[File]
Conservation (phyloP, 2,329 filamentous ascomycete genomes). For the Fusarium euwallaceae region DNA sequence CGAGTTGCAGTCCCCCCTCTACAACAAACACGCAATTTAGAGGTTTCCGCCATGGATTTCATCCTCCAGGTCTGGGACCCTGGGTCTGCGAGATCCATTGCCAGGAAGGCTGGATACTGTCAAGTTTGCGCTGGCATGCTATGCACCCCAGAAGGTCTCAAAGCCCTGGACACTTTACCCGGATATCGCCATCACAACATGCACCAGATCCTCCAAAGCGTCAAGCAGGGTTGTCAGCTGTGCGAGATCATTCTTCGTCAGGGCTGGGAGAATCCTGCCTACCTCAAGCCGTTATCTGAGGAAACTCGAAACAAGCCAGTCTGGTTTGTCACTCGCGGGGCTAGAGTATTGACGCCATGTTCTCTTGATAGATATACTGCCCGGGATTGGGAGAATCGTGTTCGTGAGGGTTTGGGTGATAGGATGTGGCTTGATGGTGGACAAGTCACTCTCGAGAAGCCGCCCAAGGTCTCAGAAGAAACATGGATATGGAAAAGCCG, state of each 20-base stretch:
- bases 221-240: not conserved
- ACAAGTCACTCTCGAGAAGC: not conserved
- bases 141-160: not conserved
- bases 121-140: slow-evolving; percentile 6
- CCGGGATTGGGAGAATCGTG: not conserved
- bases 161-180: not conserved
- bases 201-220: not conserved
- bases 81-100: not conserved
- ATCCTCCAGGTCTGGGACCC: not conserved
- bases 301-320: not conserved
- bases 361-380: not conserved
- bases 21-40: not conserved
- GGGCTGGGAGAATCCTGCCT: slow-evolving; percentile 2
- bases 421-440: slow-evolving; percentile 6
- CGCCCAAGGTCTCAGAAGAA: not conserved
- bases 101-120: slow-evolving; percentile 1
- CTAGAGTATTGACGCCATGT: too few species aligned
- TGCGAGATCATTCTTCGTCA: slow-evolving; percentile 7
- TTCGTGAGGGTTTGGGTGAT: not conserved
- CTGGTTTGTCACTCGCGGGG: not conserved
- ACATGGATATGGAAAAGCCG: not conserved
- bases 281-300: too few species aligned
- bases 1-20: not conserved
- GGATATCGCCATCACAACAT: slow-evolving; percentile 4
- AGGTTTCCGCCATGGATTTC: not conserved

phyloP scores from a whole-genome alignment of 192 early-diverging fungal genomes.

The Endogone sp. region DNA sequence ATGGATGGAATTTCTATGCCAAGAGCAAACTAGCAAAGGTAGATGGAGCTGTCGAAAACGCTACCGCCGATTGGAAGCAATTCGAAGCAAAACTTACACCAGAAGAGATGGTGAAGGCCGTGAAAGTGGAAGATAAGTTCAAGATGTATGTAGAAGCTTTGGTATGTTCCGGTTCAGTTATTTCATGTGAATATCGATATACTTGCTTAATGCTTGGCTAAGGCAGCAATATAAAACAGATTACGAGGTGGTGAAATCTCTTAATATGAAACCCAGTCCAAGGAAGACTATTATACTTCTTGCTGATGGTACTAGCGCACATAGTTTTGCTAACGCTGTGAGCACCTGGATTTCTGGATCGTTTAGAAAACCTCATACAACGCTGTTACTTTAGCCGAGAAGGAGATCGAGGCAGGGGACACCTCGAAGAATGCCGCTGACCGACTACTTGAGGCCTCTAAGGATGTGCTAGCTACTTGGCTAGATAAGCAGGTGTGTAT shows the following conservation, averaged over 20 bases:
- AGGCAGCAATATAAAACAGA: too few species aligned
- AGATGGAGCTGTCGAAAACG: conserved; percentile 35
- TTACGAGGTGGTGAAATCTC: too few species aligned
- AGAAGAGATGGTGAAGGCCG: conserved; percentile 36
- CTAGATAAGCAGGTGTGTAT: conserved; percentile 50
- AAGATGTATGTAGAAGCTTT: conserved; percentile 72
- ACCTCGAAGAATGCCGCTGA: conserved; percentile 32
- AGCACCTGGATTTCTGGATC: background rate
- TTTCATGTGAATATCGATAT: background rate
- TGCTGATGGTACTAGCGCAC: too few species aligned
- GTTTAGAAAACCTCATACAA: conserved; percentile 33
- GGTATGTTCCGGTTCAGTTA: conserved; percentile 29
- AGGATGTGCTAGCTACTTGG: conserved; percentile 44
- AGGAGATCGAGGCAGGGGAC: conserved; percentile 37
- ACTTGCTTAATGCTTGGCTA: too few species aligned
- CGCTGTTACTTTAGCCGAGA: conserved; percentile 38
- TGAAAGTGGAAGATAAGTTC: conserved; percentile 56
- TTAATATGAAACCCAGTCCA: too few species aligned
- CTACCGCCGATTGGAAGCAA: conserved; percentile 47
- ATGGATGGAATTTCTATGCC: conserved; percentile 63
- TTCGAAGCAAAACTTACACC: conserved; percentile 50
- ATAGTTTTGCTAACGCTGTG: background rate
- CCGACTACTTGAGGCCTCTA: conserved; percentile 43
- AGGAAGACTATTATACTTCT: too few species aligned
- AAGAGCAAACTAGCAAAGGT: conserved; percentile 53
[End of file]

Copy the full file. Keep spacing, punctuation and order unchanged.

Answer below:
Conservation (phyloP, 2,329 filamentous ascomycete genomes). For the Fusarium euwallaceae region DNA sequence CGAGTTGCAGTCCCCCCTCTACAACAAACACGCAATTTAGAGGTTTCCGCCATGGATTTCATCCTCCAGGTCTGGGACCCTGGGTCTGCGAGATCCATTGCCAGGAAGGCTGGATACTGTCAAGTTTGCGCTGGCATGCTATGCACCCCAGAAGGTCTCAAAGCCCTGGACACTTTACCCGGATATCGCCATCACAACATGCACCAGATCCTCCAAAGCGTCAAGCAGGGTTGTCAGCTGTGCGAGATCATTCTTCGTCAGGGCTGGGAGAATCCTGCCTACCTCAAGCCGTTATCTGAGGAAACTCGAAACAAGCCAGTCTGGTTTGTCACTCGCGGGGCTAGAGTATTGACGCCATGTTCTCTTGATAGATATACTGCCCGGGATTGGGAGAATCGTGTTCGTGAGGGTTTGGGTGATAGGATGTGGCTTGATGGTGGACAAGTCACTCTCGAGAAGCCGCCCAAGGTCTCAGAAGAAACATGGATATGGAAAAGCCG, state of each 20-base stretch:
- bases 221-240: not conserved
- ACAAGTCACTCTCGAGAAGC: not conserved
- bases 141-160: not conserved
- bases 121-140: slow-evolving; percentile 6
- CCGGGATTGGGAGAATCGTG: not conserved
- bases 161-180: not conserved
- bases 201-220: not conserved
- bases 81-100: not conserved
- ATCCTCCAGGTCTGGGACCC: not conserved
- bases 301-320: not conserved
- bases 361-380: not conserved
- bases 21-40: not conserved
- GGGCTGGGAGAATCCTGCCT: slow-evolving; percentile 2
- bases 421-440: slow-evolving; percentile 6
- CGCCCAAGGTCTCAGAAGAA: not conserved
- bases 101-120: slow-evolving; percentile 1
- CTAGAGTATTGACGCCATGT: too few species aligned
- TGCGAGATCATTCTTCGTCA: slow-evolving; percentile 7
- TTCGTGAGGGTTTGGGTGAT: not conserved
- CTGGTTTGTCACTCGCGGGG: not conserved
- ACATGGATATGGAAAAGCCG: not conserved
- bases 281-300: too few species aligned
- bases 1-20: not conserved
- GGATATCGCCATCACAACAT: slow-evolving; percentile 4
- AGGTTTCCGCCATGGATTTC: not conserved

phyloP scores from a whole-genome alignment of 192 early-diverging fungal genomes.

The Endogone sp. region DNA sequence ATGGATGGAATTTCTATGCCAAGAGCAAACTAGCAAAGGTAGATGGAGCTGTCGAAAACGCTACCGCCGATTGGAAGCAATTCGAAGCAAAACTTACACCAGAAGAGATGGTGAAGGCCGTGAAAGTGGAAGATAAGTTCAAGATGTATGTAGAAGCTTTGGTATGTTCCGGTTCAGTTATTTCATGTGAATATCGATATACTTGCTTAATGCTTGGCTAAGGCAGCAATATAAAACAGATTACGAGGTGGTGAAATCTCTTAATATGAAACCCAGTCCAAGGAAGACTATTATACTTCTTGCTGATGGTACTAGCGCACATAGTTTTGCTAACGCTGTGAGCACCTGGATTTCTGGATCGTTTAGAAAACCTCATACAACGCTGTTACTTTAGCCGAGAAGGAGATCGAGGCAGGGGACACCTCGAAGAATGCCGCTGACCGACTACTTGAGGCCTCTAAGGATGTGCTAGCTACTTGGCTAGATAAGCAGGTGTGTAT shows the following conservation, averaged over 20 bases:
- AGGCAGCAATATAAAACAGA: too few species aligned
- AGATGGAGCTGTCGAAAACG: conserved; percentile 35
- TTACGAGGTGGTGAAATCTC: too few species aligned
- AGAAGAGATGGTGAAGGCCG: conserved; percentile 36
- CTAGATAAGCAGGTGTGTAT: conserved; percentile 50
- AAGATGTATGTAGAAGCTTT: conserved; percentile 72
- ACCTCGAAGAATGCCGCTGA: conserved; percentile 32
- AGCACCTGGATTTCTGGATC: background rate
- TTTCATGTGAATATCGATAT: background rate
- TGCTGATGGTACTAGCGCAC: too few species aligned
- GTTTAGAAAACCTCATACAA: conserved; percentile 33
- GGTATGTTCCGGTTCAGTTA: conserved; percentile 29
- AGGATGTGCTAGCTACTTGG: conserved; percentile 44
- AGGAGATCGAGGCAGGGGAC: conserved; percentile 37
- ACTTGCTTAATGCTTGGCTA: too few species aligned
- CGCTGTTACTTTAGCCGAGA: conserved; percentile 38
- TGAAAGTGGAAGATAAGTTC: conserved; percentile 56
- TTAATATGAAACCCAGTCCA: too few species aligned
- CTACCGCCGATTGGAAGCAA: conserved; percentile 47
- ATGGATGGAATTTCTATGCC: conserved; percentile 63
- TTCGAAGCAAAACTTACACC: conserved; percentile 50
- ATAGTTTTGCTAACGCTGTG: background rate
- CCGACTACTTGAGGCCTCTA: conserved; percentile 43
- AGGAAGACTATTATACTTCT: too few species aligned
- AAGAGCAAACTAGCAAAGGT: conserved; percentile 53